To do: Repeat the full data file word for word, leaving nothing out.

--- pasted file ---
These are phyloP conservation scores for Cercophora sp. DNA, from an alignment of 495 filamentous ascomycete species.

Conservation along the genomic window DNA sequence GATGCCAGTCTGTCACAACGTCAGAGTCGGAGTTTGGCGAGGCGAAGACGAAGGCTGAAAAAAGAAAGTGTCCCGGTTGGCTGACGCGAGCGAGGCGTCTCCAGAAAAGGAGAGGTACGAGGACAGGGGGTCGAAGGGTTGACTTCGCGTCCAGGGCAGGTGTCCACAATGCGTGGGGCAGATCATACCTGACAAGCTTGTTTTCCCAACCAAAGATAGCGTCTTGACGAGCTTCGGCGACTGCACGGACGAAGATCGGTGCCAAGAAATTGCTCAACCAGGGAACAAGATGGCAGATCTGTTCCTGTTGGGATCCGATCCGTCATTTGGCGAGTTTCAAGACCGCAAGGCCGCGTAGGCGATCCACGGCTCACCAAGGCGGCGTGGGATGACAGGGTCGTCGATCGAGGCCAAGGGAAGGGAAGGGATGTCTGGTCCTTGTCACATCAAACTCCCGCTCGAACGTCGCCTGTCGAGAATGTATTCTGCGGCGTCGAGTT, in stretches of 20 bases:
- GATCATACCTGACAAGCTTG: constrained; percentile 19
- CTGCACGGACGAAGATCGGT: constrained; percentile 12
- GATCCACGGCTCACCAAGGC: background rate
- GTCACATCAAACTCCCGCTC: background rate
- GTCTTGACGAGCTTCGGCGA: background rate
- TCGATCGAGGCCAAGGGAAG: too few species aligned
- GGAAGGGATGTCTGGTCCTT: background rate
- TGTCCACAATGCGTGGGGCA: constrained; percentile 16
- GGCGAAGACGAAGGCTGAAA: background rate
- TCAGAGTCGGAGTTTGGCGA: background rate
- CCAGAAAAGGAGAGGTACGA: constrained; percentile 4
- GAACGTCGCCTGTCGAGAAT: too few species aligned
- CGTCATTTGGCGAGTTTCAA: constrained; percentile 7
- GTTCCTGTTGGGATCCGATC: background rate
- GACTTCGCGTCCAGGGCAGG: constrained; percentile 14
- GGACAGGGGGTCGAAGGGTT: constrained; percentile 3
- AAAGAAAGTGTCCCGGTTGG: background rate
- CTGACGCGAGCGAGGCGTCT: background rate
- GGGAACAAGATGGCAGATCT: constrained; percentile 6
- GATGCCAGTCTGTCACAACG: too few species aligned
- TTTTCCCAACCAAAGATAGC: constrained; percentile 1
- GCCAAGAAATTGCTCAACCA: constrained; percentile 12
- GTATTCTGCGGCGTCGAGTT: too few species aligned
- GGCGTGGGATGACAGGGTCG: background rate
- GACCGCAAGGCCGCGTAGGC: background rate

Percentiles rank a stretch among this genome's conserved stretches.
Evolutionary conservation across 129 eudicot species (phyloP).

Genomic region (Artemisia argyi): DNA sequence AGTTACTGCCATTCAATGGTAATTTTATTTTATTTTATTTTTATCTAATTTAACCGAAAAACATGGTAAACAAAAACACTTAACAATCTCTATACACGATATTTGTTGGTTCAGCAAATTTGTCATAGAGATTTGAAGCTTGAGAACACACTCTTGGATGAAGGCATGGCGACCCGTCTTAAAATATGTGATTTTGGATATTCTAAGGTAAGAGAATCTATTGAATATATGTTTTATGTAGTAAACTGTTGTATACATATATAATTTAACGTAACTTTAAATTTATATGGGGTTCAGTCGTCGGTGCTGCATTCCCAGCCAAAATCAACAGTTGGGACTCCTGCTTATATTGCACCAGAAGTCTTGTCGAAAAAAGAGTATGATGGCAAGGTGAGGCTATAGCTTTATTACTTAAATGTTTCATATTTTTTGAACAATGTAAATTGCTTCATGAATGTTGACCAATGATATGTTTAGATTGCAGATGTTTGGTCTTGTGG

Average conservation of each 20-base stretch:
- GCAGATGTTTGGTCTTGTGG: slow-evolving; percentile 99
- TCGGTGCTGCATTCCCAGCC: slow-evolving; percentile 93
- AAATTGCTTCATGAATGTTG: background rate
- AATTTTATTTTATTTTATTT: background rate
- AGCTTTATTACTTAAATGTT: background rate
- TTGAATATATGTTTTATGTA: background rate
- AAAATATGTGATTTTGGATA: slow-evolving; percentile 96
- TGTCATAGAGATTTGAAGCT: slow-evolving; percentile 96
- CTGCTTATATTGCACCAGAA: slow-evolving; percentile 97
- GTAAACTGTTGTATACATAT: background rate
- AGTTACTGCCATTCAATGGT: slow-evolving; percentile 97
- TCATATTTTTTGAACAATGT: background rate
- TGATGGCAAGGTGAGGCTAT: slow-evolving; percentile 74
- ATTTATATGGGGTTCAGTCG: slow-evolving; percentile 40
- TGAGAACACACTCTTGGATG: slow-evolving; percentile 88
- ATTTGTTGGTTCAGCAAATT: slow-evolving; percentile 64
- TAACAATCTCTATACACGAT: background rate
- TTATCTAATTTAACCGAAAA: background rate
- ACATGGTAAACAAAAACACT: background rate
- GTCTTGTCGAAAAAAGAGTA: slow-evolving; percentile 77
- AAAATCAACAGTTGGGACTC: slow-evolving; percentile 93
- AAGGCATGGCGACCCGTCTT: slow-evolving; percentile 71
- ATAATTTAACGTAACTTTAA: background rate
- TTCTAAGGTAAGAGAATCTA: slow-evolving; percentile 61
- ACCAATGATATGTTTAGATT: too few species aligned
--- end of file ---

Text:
These are phyloP conservation scores for Cercophora sp. DNA, from an alignment of 495 filamentous ascomycete species.

Conservation along the genomic window DNA sequence GATGCCAGTCTGTCACAACGTCAGAGTCGGAGTTTGGCGAGGCGAAGACGAAGGCTGAAAAAAGAAAGTGTCCCGGTTGGCTGACGCGAGCGAGGCGTCTCCAGAAAAGGAGAGGTACGAGGACAGGGGGTCGAAGGGTTGACTTCGCGTCCAGGGCAGGTGTCCACAATGCGTGGGGCAGATCATACCTGACAAGCTTGTTTTCCCAACCAAAGATAGCGTCTTGACGAGCTTCGGCGACTGCACGGACGAAGATCGGTGCCAAGAAATTGCTCAACCAGGGAACAAGATGGCAGATCTGTTCCTGTTGGGATCCGATCCGTCATTTGGCGAGTTTCAAGACCGCAAGGCCGCGTAGGCGATCCACGGCTCACCAAGGCGGCGTGGGATGACAGGGTCGTCGATCGAGGCCAAGGGAAGGGAAGGGATGTCTGGTCCTTGTCACATCAAACTCCCGCTCGAACGTCGCCTGTCGAGAATGTATTCTGCGGCGTCGAGTT, in stretches of 20 bases:
- GATCATACCTGACAAGCTTG: constrained; percentile 19
- CTGCACGGACGAAGATCGGT: constrained; percentile 12
- GATCCACGGCTCACCAAGGC: background rate
- GTCACATCAAACTCCCGCTC: background rate
- GTCTTGACGAGCTTCGGCGA: background rate
- TCGATCGAGGCCAAGGGAAG: too few species aligned
- GGAAGGGATGTCTGGTCCTT: background rate
- TGTCCACAATGCGTGGGGCA: constrained; percentile 16
- GGCGAAGACGAAGGCTGAAA: background rate
- TCAGAGTCGGAGTTTGGCGA: background rate
- CCAGAAAAGGAGAGGTACGA: constrained; percentile 4
- GAACGTCGCCTGTCGAGAAT: too few species aligned
- CGTCATTTGGCGAGTTTCAA: constrained; percentile 7
- GTTCCTGTTGGGATCCGATC: background rate
- GACTTCGCGTCCAGGGCAGG: constrained; percentile 14
- GGACAGGGGGTCGAAGGGTT: constrained; percentile 3
- AAAGAAAGTGTCCCGGTTGG: background rate
- CTGACGCGAGCGAGGCGTCT: background rate
- GGGAACAAGATGGCAGATCT: constrained; percentile 6
- GATGCCAGTCTGTCACAACG: too few species aligned
- TTTTCCCAACCAAAGATAGC: constrained; percentile 1
- GCCAAGAAATTGCTCAACCA: constrained; percentile 12
- GTATTCTGCGGCGTCGAGTT: too few species aligned
- GGCGTGGGATGACAGGGTCG: background rate
- GACCGCAAGGCCGCGTAGGC: background rate

Percentiles rank a stretch among this genome's conserved stretches.
Evolutionary conservation across 129 eudicot species (phyloP).

Genomic region (Artemisia argyi): DNA sequence AGTTACTGCCATTCAATGGTAATTTTATTTTATTTTATTTTTATCTAATTTAACCGAAAAACATGGTAAACAAAAACACTTAACAATCTCTATACACGATATTTGTTGGTTCAGCAAATTTGTCATAGAGATTTGAAGCTTGAGAACACACTCTTGGATGAAGGCATGGCGACCCGTCTTAAAATATGTGATTTTGGATATTCTAAGGTAAGAGAATCTATTGAATATATGTTTTATGTAGTAAACTGTTGTATACATATATAATTTAACGTAACTTTAAATTTATATGGGGTTCAGTCGTCGGTGCTGCATTCCCAGCCAAAATCAACAGTTGGGACTCCTGCTTATATTGCACCAGAAGTCTTGTCGAAAAAAGAGTATGATGGCAAGGTGAGGCTATAGCTTTATTACTTAAATGTTTCATATTTTTTGAACAATGTAAATTGCTTCATGAATGTTGACCAATGATATGTTTAGATTGCAGATGTTTGGTCTTGTGG

Average conservation of each 20-base stretch:
- GCAGATGTTTGGTCTTGTGG: slow-evolving; percentile 99
- TCGGTGCTGCATTCCCAGCC: slow-evolving; percentile 93
- AAATTGCTTCATGAATGTTG: background rate
- AATTTTATTTTATTTTATTT: background rate
- AGCTTTATTACTTAAATGTT: background rate
- TTGAATATATGTTTTATGTA: background rate
- AAAATATGTGATTTTGGATA: slow-evolving; percentile 96
- TGTCATAGAGATTTGAAGCT: slow-evolving; percentile 96
- CTGCTTATATTGCACCAGAA: slow-evolving; percentile 97
- GTAAACTGTTGTATACATAT: background rate
- AGTTACTGCCATTCAATGGT: slow-evolving; percentile 97
- TCATATTTTTTGAACAATGT: background rate
- TGATGGCAAGGTGAGGCTAT: slow-evolving; percentile 74
- ATTTATATGGGGTTCAGTCG: slow-evolving; percentile 40
- TGAGAACACACTCTTGGATG: slow-evolving; percentile 88
- ATTTGTTGGTTCAGCAAATT: slow-evolving; percentile 64
- TAACAATCTCTATACACGAT: background rate
- TTATCTAATTTAACCGAAAA: background rate
- ACATGGTAAACAAAAACACT: background rate
- GTCTTGTCGAAAAAAGAGTA: slow-evolving; percentile 77
- AAAATCAACAGTTGGGACTC: slow-evolving; percentile 93
- AAGGCATGGCGACCCGTCTT: slow-evolving; percentile 71
- ATAATTTAACGTAACTTTAA: background rate
- TTCTAAGGTAAGAGAATCTA: slow-evolving; percentile 61
- ACCAATGATATGTTTAGATT: too few species aligned